Bee pollen has been used as a nutritional supplement for thousands of years. The Ancient Greek physician Hippocrates used it 2,500 years ago. Bee pollen is collected on the legs of honeybees flying from flower to flower. It is high in protein and contains beta carotene, vitamins C and E, lycopene, selenium, and flavonoids. It is marketed as a supplement to desensitize allergies, for its immunogenic effects, and to combat fatigue and depression. According to "The Gale Encyclopedia of Alternative Medicine," it can reduce the symptoms of allergies and hay fever. Although few people experience adverse side effects from bee pollen, those do can have serious reactions.
According to "The Gale Encyclopedia of Alternative Medicine," bee pollen can cause a severe allergic reaction or even death in rare cases. People who are allergic to bee stings should avoid bee pollen. If you think that you may have an allergy to bee pollen, you should be tested for an allergic reaction before using products containing bee pollen. Anaphylactic reactions occur rarely. For example, an anaphylactic reaction can occur in allergic people after initial ingestion of bee pollen.
In one case study, a 32-year-old woman had a phototoxic rash reaction after taking a supplement that contained bee pollen and other ingredients. Although bee pollen by itself is not associated with photosensitivity, it may cause such a reaction in certain individuals when it is combined with other ingredients. By itself bee pollen has few side effects, but when combined with other ingredients and herbs the risk of a toxic reaction increases.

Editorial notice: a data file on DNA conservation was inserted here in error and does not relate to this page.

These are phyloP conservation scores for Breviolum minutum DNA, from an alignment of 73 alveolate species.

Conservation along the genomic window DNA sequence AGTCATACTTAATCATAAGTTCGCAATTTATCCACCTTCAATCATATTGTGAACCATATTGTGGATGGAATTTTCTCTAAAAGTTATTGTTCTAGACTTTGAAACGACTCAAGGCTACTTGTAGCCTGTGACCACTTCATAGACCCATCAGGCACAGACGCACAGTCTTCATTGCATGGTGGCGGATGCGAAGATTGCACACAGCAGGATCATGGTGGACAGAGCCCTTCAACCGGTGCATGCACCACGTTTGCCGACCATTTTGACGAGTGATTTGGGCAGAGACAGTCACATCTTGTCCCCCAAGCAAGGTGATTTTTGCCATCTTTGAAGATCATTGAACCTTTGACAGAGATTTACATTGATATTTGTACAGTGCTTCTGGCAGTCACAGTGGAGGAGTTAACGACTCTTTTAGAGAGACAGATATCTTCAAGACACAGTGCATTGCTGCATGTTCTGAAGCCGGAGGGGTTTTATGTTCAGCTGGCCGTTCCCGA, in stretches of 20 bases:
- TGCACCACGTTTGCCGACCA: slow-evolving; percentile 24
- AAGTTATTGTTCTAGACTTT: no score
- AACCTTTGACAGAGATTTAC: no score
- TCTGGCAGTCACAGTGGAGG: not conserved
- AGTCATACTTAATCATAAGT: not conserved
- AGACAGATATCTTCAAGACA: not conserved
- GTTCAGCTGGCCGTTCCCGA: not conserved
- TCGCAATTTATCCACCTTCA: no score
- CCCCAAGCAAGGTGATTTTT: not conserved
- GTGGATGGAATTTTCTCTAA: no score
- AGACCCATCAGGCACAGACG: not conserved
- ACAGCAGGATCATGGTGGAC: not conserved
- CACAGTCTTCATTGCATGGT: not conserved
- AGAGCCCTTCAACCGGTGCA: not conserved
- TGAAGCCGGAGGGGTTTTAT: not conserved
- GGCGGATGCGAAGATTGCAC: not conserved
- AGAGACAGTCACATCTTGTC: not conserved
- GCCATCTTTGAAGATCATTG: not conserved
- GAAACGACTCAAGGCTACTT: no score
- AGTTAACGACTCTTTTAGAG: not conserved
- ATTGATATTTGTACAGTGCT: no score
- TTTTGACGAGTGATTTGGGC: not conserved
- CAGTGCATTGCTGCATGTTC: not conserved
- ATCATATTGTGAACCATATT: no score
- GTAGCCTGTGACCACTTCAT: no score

Acute Renal Failure
Although this side effect is rare, there is a case study report of a man who developed acute renal failure after taking a bee pollen containing supplement for five months.
Other Side Effects
Minor side effects such as gastrointestinal irritation and diarrhea have been reported. According to "Mosby's Handbook of Herbs & Natural Supplements," those with diabetes or hepatic disease should not use bee pollen. It reduces the effectiveness of insulin and oral hypoglycemics.
Pregnant and nursing women should not take bee pollen. Bee pollen has been shown to suppress angiogenesis, which is the formation of new blood cells, in human umbilical cells. Although a negative side effect for pregnant women, those with pathogenic angiogenesis-related diseases may benefit. In one study, a pregnant woman who used a bee-produced product during the first weeks of pregnancy was among participants who experienced adverse reactions; these included rashes, respiratory symptoms and gastrointestinal symptoms.